Your Take: The Jobless Aren’t Lazy

Despite what some GOP lawmakers claim, people want to get back to work, says ColorOfChange's executive director.

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Getty Images

Unemployment is at 9.1 percent, unemployment among black and Latino Americans is even higher (at 16.7 percent and 11.3 percent respectively) and job creation has risen to the top of the government’s agenda.

So what are many top Republicans saying about the struggles of millions of Americans who can’t find work? That it’s their own fault, of course — they simply don’t want to return to work because it’s so easy to live off food stamps and unemployment checks.

Last week South Carolina Sen. Jim DeMint joined the attack against the unemployed in an interview with CNN’s Candy Crowley:

DeMint: We have to have unemployment. But the longer you make it, the more perverse incentives you create. Candy, I have talked to a lot of businesses in South Carolina who can’t get employees to come back to work because they are getting unemployment and they’re getting food stamps and they say, “Call me when unemployment runs out.”

Crowley: That can’t be the bulk of people who are unemployed — you don’t think the bulk of people, the 14 million Americans who are out of work, actually just prefer to stay on unemployment benefits?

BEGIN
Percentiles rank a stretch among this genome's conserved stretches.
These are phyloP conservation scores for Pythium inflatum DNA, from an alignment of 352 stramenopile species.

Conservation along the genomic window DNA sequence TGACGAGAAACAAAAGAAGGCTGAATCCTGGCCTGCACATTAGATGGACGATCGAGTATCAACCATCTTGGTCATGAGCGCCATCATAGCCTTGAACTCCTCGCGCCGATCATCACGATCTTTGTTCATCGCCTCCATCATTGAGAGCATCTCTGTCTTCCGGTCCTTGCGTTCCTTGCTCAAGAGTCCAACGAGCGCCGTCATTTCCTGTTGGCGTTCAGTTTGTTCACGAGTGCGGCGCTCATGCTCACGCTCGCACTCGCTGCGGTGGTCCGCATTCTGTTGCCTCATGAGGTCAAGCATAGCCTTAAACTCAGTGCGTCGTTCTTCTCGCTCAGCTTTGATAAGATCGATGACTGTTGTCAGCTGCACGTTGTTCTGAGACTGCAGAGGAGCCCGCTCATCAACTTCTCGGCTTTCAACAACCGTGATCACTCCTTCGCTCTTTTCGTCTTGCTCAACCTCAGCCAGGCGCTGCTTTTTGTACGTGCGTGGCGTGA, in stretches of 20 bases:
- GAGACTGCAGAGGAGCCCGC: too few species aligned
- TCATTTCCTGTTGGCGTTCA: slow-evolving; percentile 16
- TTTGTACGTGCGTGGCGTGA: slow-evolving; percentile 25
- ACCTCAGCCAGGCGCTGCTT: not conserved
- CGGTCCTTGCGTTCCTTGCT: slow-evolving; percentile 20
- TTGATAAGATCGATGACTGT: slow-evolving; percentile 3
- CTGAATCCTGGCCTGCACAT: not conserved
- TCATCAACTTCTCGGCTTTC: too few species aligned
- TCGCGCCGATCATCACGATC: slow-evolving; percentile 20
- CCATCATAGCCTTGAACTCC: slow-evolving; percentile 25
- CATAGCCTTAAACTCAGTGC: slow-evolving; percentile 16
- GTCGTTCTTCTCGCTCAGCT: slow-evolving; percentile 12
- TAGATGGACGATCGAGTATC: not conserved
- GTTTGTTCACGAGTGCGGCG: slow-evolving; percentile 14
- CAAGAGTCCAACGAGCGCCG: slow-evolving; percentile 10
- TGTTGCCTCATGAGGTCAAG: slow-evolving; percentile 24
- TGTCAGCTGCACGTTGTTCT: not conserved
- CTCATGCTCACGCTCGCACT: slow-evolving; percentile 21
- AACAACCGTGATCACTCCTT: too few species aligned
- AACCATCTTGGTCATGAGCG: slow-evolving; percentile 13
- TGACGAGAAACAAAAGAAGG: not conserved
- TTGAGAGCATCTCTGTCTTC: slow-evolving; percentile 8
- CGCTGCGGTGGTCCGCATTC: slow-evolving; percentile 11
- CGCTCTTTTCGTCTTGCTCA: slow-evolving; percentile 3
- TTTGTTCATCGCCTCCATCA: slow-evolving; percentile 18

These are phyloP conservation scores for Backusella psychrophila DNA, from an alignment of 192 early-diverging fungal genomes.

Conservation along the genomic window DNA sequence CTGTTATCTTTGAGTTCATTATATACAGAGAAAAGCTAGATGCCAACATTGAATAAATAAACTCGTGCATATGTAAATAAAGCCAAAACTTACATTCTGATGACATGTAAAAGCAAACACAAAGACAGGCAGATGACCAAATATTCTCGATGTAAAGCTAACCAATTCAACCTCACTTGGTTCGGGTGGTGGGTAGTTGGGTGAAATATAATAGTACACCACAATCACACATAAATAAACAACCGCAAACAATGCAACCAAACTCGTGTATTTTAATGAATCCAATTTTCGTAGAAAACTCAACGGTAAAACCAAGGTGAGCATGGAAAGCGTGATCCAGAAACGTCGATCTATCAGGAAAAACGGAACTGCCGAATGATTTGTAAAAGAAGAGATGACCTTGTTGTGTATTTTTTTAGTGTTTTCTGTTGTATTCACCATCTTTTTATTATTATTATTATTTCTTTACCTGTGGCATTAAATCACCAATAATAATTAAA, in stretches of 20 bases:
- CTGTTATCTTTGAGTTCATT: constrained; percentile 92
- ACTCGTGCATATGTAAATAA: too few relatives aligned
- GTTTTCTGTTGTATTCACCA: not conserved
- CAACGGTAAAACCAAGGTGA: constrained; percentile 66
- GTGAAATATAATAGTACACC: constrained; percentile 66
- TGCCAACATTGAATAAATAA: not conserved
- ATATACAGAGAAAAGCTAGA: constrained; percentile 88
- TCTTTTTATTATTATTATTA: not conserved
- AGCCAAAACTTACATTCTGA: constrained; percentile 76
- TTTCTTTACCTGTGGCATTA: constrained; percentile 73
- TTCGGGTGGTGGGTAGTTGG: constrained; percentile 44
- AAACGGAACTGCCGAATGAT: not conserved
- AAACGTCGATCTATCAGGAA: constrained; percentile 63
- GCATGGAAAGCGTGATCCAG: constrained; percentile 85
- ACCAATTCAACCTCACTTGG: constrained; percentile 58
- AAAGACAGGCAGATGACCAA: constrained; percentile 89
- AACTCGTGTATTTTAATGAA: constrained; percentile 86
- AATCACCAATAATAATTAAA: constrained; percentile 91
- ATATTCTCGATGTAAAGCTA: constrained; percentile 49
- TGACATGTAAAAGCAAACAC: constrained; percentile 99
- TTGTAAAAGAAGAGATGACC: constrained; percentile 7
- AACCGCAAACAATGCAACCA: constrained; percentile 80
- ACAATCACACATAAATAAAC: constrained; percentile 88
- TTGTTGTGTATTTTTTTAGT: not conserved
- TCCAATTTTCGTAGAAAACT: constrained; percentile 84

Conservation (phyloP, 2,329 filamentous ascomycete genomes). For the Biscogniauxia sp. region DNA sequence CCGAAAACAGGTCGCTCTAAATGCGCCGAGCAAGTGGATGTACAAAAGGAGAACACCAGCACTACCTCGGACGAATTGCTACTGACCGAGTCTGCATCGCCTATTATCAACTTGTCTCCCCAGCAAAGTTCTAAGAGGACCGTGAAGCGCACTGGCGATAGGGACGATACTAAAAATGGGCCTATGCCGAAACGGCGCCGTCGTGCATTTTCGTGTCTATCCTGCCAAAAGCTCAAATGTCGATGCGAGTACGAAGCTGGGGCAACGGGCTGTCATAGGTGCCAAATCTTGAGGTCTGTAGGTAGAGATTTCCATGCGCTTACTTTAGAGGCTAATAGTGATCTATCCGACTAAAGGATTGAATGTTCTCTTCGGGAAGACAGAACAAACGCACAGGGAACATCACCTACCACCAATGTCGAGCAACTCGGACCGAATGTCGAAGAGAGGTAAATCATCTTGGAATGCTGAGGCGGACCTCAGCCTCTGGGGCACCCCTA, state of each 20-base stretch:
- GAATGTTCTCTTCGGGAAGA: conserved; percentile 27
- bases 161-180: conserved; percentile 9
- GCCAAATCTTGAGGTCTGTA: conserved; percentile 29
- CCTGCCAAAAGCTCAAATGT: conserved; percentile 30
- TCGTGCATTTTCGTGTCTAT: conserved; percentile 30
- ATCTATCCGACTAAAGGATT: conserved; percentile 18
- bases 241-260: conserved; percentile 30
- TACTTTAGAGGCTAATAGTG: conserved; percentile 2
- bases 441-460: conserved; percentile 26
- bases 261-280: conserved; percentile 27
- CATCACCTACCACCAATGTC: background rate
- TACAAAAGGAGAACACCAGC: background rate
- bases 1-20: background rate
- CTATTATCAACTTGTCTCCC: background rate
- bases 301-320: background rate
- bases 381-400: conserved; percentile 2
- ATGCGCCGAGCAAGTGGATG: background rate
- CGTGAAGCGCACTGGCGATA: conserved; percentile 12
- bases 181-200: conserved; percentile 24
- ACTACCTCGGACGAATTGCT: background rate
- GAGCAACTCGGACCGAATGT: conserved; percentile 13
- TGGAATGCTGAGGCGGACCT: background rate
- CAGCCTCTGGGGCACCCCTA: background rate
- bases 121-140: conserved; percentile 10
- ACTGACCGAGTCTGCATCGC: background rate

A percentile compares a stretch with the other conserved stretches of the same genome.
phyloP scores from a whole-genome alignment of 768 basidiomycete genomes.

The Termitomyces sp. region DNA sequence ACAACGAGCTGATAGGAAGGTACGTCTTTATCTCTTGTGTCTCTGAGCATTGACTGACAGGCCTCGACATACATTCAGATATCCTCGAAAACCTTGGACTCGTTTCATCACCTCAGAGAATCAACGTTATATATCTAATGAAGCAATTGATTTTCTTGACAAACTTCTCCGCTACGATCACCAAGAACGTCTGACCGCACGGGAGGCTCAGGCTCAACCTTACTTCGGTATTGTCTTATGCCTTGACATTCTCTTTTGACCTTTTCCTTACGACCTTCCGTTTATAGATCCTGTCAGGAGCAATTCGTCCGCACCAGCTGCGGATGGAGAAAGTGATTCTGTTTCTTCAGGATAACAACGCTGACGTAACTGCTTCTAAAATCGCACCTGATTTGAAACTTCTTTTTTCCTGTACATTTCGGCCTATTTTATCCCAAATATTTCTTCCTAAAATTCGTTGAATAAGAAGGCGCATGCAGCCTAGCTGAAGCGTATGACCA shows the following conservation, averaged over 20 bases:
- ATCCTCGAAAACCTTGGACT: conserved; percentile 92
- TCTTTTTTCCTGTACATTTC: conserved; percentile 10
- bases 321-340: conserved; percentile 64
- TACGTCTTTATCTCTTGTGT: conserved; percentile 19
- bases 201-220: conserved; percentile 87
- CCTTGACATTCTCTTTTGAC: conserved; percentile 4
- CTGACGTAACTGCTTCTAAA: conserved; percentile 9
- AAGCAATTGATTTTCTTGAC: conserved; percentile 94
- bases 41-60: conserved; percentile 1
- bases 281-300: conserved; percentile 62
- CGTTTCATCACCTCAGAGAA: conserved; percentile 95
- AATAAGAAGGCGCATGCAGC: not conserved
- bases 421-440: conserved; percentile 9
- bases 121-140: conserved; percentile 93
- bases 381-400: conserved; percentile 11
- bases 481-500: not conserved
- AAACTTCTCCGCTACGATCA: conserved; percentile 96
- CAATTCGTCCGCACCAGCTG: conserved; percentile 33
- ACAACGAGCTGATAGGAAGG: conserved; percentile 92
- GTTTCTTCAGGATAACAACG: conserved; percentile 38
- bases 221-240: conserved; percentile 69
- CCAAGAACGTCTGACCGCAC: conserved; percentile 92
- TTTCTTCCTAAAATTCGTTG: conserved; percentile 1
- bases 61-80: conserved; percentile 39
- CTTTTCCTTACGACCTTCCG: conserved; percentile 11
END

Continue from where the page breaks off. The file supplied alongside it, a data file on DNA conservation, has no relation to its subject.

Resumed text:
DeMint: No. There are a lot of people who desperately need it, and we need to make sure that we have that safety net in place, but we also have to realize there are a lot of people gaming the system right now. And we need to do better than we have done with just extending benefits; there have to be incentives for people to get back to work. These have to phase out in a way that we haven’t done it before.

We recently asked members of ColorOfChange, our online activism group, to send in personal stories of what it’s like to be unemployed. We heard about how hard it is to survive and make ends meet with an unemployment check and food stamps. We heard about how discouraging and hopeless it can feel to file hundreds of applications, searching for jobs for months or years on end. We heard from people who have to choose between essentials like food and medicine, who fear they won’t be able to keep their family members alive and safe, and some who know they will be homeless soon, when their benefits run out.